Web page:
Donald Trump: The Art of the (Reckless) Deal

trump-book-cover
Gag me with a spoon. (Image Credit: Amazon.com)

With all the political commentary made during the campaign season, even after the fact of the election, certain stories or turns of phrase still stick in one’s mind while unpacking recent events. These may not even be widely publicized news reports or soundbites, just random bits of information and opinion that resonate with the individual. For yours truly, one interview which comes to mind is Snoop Dogg’s waxing philosophical on a number of topics in a sit-down with Rolling Stone. When asked specifically about politics and the subject of Donald Trump, and in particular, his reference to the yet-to-be-elected Trump being a “punk-ass,” Tha Doggfather had this to say:

How could we have someone as reckless as him running our country? I been around for a long time. I seen Jimmy Carter, Ronald Reagan, Bushes, Clintons. And I never seen a motherf**ker like him.

“Never seen a motherf**ker like him.” About a man who is set to become the next President of the United States. Leave it to the one and one only Snoop D-O-Double-G to put Donald Trump’s win in historical perspective, placing the matter in its deserving context and plainness: the president-elect is as reckless as they come. On some level, I feel Trump and his supporters would approve of this verbiage which eschews political correctness. Of course, they would probably in the same breath deride him as a degenerate weed smoker, with Mr. Trump himself taking the opportunity to demean him in a Tweet-storm, but that’s how it goes these days, apparently. Any criticism must be met with an equal or disproportionately large clapping back at the source of the criticism. Double points IF YOU USE ALL CAPS FOR A PORTION OR THE WHOLE OF YOUR RESPONSE. YOU’RE SHOWING ENTHUSIASM!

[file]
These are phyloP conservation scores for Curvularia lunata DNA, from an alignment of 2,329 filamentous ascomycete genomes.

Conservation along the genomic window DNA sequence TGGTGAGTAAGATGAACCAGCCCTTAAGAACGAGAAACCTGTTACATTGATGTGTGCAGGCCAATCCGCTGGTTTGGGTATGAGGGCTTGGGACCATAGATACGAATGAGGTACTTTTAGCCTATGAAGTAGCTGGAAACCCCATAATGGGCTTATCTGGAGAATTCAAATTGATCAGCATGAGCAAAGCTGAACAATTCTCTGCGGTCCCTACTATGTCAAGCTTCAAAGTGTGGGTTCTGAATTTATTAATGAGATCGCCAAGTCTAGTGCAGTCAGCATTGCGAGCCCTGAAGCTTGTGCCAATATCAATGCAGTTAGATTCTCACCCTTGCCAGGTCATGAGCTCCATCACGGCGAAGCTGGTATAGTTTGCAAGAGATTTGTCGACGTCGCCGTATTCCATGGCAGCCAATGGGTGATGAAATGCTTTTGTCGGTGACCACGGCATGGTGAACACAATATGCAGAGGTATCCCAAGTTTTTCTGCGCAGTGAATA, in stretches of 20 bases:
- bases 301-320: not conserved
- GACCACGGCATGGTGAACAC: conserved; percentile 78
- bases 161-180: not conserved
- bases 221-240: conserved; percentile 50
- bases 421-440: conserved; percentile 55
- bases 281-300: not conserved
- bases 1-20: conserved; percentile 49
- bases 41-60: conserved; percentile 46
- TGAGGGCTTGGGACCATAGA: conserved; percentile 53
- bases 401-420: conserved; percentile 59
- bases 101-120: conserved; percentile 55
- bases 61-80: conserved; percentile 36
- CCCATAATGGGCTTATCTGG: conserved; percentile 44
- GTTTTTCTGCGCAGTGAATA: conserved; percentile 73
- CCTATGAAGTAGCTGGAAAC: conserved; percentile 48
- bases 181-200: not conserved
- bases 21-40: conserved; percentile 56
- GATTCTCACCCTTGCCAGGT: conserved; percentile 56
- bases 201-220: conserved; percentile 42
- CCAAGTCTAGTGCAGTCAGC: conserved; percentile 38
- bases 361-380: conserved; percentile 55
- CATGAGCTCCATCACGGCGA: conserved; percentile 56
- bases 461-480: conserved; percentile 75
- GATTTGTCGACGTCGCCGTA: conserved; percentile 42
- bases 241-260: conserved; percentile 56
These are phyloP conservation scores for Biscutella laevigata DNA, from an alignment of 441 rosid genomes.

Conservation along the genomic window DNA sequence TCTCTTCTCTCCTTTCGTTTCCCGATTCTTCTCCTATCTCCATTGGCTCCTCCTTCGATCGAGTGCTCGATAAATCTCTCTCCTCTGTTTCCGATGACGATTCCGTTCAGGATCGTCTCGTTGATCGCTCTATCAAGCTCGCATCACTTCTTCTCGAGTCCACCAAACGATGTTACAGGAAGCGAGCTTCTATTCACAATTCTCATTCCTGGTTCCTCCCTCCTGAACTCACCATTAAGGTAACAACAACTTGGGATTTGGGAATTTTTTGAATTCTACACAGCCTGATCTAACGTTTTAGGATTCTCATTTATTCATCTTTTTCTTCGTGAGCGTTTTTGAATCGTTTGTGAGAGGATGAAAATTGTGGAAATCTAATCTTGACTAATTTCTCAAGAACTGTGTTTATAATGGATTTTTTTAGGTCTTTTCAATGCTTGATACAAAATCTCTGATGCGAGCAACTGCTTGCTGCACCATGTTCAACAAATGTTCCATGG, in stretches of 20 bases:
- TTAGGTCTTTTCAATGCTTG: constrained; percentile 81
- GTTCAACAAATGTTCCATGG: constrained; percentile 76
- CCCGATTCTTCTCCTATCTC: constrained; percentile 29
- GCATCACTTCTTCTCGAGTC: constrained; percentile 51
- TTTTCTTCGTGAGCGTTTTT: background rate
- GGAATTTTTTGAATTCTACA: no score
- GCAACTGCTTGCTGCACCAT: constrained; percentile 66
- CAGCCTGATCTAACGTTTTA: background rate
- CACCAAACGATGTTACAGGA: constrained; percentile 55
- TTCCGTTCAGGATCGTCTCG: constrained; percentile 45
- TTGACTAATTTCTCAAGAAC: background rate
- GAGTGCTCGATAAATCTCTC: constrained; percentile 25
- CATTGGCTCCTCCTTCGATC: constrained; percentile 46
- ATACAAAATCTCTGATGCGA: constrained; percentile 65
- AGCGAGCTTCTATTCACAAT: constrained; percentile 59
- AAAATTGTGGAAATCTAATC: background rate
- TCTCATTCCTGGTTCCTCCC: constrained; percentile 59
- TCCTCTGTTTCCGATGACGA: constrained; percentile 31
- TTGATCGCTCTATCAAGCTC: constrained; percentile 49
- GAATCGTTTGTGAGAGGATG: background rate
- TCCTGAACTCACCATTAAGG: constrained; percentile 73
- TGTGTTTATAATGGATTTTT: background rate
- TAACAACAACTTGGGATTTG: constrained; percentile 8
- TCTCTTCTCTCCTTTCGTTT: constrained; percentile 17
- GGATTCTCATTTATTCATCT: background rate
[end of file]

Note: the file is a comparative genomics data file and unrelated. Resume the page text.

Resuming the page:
The other anecdote from the campaign season which I feel got lost in the shuffle of the media frenzy that was the 2016 presidential race was a Jane Mayer piece in The New Yorker from July which profiled Tony Schwartz, ghostwriter of Donald Trump’s 1987 memoir The Art of the Deal. To summarize Mayer’s report briefly, Schwartz helped paint a portrait of Trump as the consummate businessman and deal-maker, and especially in light of Trump’s newfound political prominence, he regrets that decision. In breaking a long-standing silence on his role in the deification of Donald Trump, Tony Schwartz made this cutting admission, among others quoted in the piece: